Students now have a new incentive to go to class — or do they?
Class120 is an app designed to record class attendance for college students. There are four versions: one for parents, one for coaches, one for college administration and one for the students themselves. The respective person can review any missed classes once the student has downloaded their schedule into the app.
“Studies show that of the 2 million students who enter college every year,” a CBS This Morning broadcast said, “45 percent will not graduate even in 6 years, largely because of low classroom attendance,” citing a 2013 study by the U.S. Department of Education Statistics.
According to a New York Times article, “At most public universities, only 19 percent of full-time students earn a bachelor’s degree in four years.” However, the Times does not list classroom attendance as a factor, instead saying students are taking fewer classes per semester.
The app may appeal to those who are concerned about student attendance, but some doubt its validity.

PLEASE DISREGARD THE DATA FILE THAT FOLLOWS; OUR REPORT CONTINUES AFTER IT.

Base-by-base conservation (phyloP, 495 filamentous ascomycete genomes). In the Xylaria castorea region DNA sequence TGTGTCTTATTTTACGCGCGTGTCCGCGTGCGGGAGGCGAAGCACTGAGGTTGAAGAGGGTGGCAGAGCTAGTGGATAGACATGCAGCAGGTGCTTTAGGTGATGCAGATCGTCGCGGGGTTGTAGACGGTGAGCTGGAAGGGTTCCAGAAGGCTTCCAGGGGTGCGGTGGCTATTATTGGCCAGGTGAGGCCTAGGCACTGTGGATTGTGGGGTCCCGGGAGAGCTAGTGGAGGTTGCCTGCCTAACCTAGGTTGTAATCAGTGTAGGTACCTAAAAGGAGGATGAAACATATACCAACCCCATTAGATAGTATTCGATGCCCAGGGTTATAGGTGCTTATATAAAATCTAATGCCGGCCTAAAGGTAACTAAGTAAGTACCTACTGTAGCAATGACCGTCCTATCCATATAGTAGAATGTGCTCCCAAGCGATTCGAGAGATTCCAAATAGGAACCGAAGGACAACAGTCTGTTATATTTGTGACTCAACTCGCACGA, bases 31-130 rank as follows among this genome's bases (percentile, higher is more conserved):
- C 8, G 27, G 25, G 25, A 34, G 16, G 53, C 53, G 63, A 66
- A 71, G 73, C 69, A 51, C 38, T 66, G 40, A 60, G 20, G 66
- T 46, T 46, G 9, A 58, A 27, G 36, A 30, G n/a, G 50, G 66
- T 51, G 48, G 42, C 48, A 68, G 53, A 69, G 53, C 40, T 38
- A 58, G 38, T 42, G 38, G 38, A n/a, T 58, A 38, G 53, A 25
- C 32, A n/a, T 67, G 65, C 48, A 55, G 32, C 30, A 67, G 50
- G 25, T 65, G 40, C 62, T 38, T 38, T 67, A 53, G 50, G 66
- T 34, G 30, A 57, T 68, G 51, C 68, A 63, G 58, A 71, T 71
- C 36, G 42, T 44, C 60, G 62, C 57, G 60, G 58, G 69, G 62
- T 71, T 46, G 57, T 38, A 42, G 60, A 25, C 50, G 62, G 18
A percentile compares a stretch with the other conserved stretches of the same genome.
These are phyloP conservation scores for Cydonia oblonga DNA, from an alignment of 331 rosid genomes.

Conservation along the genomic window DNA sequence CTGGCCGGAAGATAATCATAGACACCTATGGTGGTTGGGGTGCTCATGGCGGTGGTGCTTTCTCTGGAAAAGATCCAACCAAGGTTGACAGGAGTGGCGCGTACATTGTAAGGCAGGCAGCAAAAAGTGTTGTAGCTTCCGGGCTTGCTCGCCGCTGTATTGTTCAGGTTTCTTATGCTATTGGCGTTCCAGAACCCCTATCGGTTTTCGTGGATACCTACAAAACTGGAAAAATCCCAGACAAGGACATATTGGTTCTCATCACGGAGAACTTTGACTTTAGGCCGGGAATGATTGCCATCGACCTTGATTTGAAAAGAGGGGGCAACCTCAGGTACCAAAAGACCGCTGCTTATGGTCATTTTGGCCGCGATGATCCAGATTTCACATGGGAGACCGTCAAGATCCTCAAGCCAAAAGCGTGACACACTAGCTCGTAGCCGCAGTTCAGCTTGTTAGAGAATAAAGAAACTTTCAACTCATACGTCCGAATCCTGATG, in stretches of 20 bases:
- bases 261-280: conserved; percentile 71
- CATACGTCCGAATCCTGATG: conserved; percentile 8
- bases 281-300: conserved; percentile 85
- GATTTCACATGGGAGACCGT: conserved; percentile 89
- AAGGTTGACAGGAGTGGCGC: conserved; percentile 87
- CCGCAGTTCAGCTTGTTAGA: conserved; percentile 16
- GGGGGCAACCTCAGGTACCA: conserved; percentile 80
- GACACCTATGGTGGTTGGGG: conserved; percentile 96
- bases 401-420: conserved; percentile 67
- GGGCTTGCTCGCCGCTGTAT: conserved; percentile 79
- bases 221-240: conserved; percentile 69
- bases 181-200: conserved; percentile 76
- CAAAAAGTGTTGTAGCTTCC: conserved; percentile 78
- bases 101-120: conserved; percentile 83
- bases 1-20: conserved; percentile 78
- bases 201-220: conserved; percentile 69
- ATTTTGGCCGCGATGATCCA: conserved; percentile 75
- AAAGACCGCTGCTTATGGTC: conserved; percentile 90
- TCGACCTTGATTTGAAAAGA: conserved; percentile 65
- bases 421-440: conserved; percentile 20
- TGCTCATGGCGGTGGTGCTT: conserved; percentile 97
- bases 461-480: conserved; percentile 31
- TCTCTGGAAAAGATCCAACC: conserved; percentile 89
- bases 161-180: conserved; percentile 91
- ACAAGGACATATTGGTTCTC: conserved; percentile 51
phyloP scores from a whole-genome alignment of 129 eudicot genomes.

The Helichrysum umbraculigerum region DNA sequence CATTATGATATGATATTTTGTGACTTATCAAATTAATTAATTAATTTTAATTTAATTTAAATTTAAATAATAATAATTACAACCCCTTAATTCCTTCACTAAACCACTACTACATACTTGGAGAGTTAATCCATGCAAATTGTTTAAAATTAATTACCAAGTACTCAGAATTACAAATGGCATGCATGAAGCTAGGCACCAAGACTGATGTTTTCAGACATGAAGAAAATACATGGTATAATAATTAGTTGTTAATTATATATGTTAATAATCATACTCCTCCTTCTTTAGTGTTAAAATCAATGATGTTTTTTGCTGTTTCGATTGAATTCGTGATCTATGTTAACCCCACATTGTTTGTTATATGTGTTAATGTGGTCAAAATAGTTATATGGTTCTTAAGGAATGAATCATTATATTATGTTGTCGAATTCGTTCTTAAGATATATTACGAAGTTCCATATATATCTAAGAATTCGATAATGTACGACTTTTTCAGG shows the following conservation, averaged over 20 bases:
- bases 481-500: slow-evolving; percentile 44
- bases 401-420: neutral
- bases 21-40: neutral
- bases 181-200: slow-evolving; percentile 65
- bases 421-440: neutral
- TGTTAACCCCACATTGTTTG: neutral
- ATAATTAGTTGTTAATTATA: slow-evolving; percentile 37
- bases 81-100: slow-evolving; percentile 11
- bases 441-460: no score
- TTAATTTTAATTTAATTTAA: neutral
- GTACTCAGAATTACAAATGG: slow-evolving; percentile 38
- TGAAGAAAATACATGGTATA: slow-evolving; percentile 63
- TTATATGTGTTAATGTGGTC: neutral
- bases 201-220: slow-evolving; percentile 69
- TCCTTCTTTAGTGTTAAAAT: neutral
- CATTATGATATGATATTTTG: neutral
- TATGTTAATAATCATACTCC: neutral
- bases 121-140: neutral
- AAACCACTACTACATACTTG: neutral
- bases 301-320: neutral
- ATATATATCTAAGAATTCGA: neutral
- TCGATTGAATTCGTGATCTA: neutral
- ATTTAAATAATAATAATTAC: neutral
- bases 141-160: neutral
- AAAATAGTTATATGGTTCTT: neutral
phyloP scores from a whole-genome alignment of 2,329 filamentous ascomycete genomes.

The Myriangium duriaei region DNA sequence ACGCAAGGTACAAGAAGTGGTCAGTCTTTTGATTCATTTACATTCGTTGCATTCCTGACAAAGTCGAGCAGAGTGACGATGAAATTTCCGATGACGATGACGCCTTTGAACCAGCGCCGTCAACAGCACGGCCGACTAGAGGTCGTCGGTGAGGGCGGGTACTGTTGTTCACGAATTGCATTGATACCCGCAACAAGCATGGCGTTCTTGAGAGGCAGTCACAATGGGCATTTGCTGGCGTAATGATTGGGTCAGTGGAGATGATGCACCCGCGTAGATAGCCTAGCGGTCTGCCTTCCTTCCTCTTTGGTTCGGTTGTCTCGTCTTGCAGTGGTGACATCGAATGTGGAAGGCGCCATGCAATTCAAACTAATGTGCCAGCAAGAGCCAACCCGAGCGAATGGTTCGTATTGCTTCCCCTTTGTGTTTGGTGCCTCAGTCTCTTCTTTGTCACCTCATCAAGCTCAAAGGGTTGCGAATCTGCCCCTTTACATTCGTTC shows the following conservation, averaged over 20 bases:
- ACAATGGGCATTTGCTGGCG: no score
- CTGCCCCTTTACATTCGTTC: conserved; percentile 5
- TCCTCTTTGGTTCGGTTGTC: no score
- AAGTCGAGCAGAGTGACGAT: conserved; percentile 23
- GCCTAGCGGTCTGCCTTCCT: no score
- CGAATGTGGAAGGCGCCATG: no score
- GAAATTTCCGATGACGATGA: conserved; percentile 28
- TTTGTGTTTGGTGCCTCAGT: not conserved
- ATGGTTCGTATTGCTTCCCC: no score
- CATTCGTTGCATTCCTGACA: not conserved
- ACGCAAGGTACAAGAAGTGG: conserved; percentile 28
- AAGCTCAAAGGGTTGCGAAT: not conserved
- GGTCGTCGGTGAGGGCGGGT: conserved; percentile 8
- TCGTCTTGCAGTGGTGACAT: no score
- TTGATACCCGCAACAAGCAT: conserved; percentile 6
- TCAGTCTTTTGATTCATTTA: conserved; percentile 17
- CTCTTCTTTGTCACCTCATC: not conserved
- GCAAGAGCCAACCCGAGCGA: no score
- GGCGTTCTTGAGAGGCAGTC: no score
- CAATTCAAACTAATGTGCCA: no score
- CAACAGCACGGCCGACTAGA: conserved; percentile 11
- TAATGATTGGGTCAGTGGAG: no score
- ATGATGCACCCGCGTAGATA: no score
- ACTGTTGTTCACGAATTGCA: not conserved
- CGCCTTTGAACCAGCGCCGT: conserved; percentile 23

Rachael Jurek, a Plattsburgh State associate professor of journalism and public relations, has a son. By the time he attends college, she hopes he chooses to go to classes, and that she “almost never missed class” when she was in college.
“It (the website), quite frankly, made me laugh,” Jurek said. “I couldn’t believe this is real.”
Jurek points out the fact that the website itself does not cite its sources when the company makes their claims, such as, “44 percent of college students don’t graduate within six years.”
“Where was the research that they had?” Jurek said. “I don’t think that almost half of college students who start don’t finish. I see most of the students in my 311 class. I see them throughout graduation.”
The basic version of the app costs $199.99 a year, or $17.99 a month. The “plus” version costs $214.99 a year, or $19.99 a month.
The site also advertises the “best value,” where if two years’ service are purchased, the user will save 25 percent on their payment.